it en


On the Amalfi Coast, the art of bobbin lace, an extremely complex way of embroidery that has ancient roots, is still handed down from generation to generation. Read on to learn more!

by Roberta Cascone

During your walks along the Coast, you will surely have happened to see magnificent doilies or women's dresses decorated with lace in store windows. Have you ever wondered why they are so popular? 

It is a very old tradition, whose origins are uncertain, but which has found fertile ground on the Amalfi Coast as well as in many other Italian cities. It is the art of tombolo!
The word tombolo refers to both the lace and the tool used to make it. The tombolo, or the lace pillow, is in fact a cylindrical-shaped pillow on which a sheet is fixed with the design to be made by the skilled hands of the craftswomen. This art is a typically feminine craft, which older women hand down to younger ones with much passion and patience. Embroidery is done using pairs of sticks, called bobbins, as tools, around which the thread of cotton, linen or another fiber is wound.
What is really amazing about this manufacture is that for the most complex workings the bobbins to be used can be as many as a hundred! Moreover, depending on the size of the lace to be made it can take months or even years. Therefore, it is painstaking work that requires enormous patience, a lot of concentration, and great skill.
It is important that in this day and age, when everything is mass-produced very quickly, this art still survives. This is precisely why the technique of bobbin lace should be safeguarded: it is a centuries-old tradition in which skill, creativity and perseverance still count, all qualities that no machine will ever be able to replicate. What are the origins of bobbin lace and why is it so beloved on the Amalfi Coast?

share this article

Positano artisans at work. Ph by

History and origin of bobbin lace

As I have already mentioned, the origins of the bobbin lace technique are uncertain. Scholars date the first bobbin lace to the 1400s in Molise. Tradition has it that the first to introduce this art to Italy were Spanish nuns from the Benedictine monastery of Santa Maria delle Monache in Isernia. As the art spread throughout Italy, each town then developed and refined its own technique: this is why to this day there are a number of varieties, such as Cantù lace, Punto Venezia, and Scanno and Pescocostanzo bobbin lace. In Campania, bobbin lace always spread thanks to the work of nuns who taught the practice to young novices.
We remember in particular the town of Montefusco in the province of Avellino, where it is possible to admire examples of lace in some of the rooms of the Bourbon Prison, and Santa Paolina also in the province of Avellino, where grape leaf, one of the most complicated shapes, is still made. But the localities in Campania where bobbin lace has spread are many, including also Battipaglia, Pozzuoli, Portici and our own Positano.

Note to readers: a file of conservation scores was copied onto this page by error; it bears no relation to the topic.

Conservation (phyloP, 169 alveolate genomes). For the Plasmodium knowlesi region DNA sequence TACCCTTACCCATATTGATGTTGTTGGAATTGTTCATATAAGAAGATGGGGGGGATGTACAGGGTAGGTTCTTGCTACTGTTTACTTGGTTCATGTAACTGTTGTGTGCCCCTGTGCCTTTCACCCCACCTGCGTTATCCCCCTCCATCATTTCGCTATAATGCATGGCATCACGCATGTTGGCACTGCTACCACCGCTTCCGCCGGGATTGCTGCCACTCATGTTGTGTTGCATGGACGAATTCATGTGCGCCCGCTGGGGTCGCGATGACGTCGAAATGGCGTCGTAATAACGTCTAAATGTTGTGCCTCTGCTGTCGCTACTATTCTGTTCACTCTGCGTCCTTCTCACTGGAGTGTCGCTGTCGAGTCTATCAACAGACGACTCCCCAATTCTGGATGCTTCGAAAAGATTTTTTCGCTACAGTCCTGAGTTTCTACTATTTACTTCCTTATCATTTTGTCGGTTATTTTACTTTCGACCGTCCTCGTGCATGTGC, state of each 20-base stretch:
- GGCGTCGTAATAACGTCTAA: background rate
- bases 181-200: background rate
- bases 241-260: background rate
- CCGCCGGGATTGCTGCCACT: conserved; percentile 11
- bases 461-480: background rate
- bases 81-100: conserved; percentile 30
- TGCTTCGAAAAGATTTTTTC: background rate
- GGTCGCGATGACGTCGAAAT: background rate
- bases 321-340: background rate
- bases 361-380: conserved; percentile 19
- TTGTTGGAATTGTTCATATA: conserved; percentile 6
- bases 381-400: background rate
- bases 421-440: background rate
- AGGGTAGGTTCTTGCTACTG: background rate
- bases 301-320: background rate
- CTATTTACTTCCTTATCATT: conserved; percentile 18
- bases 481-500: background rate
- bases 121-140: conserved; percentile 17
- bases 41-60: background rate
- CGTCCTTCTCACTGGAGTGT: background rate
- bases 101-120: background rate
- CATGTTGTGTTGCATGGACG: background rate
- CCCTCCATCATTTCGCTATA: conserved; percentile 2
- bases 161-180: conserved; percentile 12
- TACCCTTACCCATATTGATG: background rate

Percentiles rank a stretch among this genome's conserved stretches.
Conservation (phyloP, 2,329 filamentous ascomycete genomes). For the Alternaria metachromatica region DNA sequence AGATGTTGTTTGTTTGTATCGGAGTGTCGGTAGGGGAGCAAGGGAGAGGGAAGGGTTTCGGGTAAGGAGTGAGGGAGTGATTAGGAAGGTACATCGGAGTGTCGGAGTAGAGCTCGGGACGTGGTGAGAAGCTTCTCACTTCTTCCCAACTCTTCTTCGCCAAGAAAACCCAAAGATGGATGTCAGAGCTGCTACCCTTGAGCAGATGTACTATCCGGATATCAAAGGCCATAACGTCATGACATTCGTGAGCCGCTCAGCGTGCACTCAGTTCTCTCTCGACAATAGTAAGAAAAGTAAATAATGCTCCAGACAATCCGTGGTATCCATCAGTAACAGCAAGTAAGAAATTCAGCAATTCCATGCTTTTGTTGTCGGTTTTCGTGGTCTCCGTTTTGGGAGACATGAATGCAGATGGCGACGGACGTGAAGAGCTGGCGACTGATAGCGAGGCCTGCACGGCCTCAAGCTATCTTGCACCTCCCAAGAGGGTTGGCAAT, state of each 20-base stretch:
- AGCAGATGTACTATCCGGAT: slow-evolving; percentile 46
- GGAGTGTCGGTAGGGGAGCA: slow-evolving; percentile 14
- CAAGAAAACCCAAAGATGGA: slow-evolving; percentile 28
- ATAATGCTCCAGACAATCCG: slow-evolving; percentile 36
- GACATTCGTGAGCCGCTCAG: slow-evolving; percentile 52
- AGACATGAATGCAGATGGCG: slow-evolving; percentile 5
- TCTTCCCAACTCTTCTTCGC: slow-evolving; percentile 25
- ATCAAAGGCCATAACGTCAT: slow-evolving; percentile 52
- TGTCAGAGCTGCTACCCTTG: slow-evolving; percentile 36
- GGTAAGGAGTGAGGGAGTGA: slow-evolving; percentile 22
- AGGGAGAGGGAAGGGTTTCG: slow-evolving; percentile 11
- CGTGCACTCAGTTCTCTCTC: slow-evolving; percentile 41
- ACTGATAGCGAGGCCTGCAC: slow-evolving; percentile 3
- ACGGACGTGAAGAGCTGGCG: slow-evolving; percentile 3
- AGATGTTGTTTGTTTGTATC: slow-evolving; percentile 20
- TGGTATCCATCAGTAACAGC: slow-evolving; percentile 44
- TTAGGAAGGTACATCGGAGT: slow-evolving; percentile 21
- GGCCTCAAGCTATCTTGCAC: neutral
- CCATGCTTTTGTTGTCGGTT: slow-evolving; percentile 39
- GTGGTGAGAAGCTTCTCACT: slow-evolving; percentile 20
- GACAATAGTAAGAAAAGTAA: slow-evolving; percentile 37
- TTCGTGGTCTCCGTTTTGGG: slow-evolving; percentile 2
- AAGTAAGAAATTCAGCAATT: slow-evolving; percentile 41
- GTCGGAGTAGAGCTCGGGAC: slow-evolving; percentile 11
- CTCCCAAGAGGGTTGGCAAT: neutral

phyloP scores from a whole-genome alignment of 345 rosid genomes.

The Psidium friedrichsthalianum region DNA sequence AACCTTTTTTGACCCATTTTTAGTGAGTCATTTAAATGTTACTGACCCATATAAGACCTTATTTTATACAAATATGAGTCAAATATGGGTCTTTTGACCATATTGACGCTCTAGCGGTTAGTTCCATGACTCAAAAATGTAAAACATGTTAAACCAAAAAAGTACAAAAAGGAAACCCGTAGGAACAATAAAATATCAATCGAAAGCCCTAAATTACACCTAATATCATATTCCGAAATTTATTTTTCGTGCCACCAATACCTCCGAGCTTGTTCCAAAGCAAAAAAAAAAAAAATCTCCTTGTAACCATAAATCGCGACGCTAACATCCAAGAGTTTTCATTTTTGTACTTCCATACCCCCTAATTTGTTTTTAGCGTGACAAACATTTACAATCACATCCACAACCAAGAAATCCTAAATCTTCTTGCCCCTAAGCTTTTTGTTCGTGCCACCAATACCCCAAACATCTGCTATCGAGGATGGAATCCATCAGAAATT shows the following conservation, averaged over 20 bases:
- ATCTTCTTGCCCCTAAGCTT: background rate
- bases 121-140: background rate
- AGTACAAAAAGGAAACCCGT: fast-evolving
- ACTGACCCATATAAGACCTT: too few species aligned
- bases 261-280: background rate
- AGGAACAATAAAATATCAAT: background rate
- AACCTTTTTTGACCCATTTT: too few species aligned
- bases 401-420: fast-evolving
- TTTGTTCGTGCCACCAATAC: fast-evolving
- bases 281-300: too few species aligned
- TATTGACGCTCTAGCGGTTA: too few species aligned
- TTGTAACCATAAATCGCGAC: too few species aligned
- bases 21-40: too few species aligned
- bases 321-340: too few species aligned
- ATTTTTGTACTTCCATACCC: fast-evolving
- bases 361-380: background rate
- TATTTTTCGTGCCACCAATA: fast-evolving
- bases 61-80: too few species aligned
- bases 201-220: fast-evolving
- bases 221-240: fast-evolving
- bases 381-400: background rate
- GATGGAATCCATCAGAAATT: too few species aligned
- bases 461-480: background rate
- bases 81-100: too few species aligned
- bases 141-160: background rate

Tra.Vel.Mar S.r.l.

The bobbin lace in a Giuseppe Bonito's painting

The bobbin lace in Positano

In the 19th century Positano was already known for the production of silk and canvas, or sack jute. We have to reach the middle of the 20th century to witness the spread of the art of lace-making, thanks to the work of the Vincentian Sisters who began to teach girls this ancient craft. Despite the spread of industry and the closure of the monasteries, the art of bobbin lace-making has remained in Positano, handed down from generation to generation in artisan workshops. Several times it has been proposed as a candidate to become a UNESCO intangible heritage asset, to ensure that it is recognized as an expression of a people and as an art to be safeguarded for future generations.

In Positano the art of bobbin lace has survived thanks to the Positano women who have been committed to handing down this ancient technique, including Mrs. Maria Cinque who, with her local circle, has taught bobbin embroidery to many young apprentices. It is therefore thanks to the determination and passion of these women that bobbin lace continues to be a constant presence on the Coast. After all, only the commitment and stubbornness of the craftswomen can breathe new life into the ancient tradition of bobbin lace and ensure that it can survive in the hurried twenty-first century.

share this article

  • John Steinbeck, Nobel laureate in literature, during his travels on the Coast, witnessed bobbin lace-making in Positano. About it, he wrote: "High on the mountain, a convent overlooks the sea; here the nuns initiate little girls into the last delicate art of lace-making. The little girls are paid, and with the proceeds of the lacework the school is helped. The nimble fingers of the little girls working with hundreds of spools make one dizzy, but they raise their heads quietly, and laugh and chat as if they had no awareness of their magical fingers. Some of the work is incredibly beautiful. I saw a tablecloth, a spider web as intricate as a thought. Fifty girls had worked on it for a year."

fun facts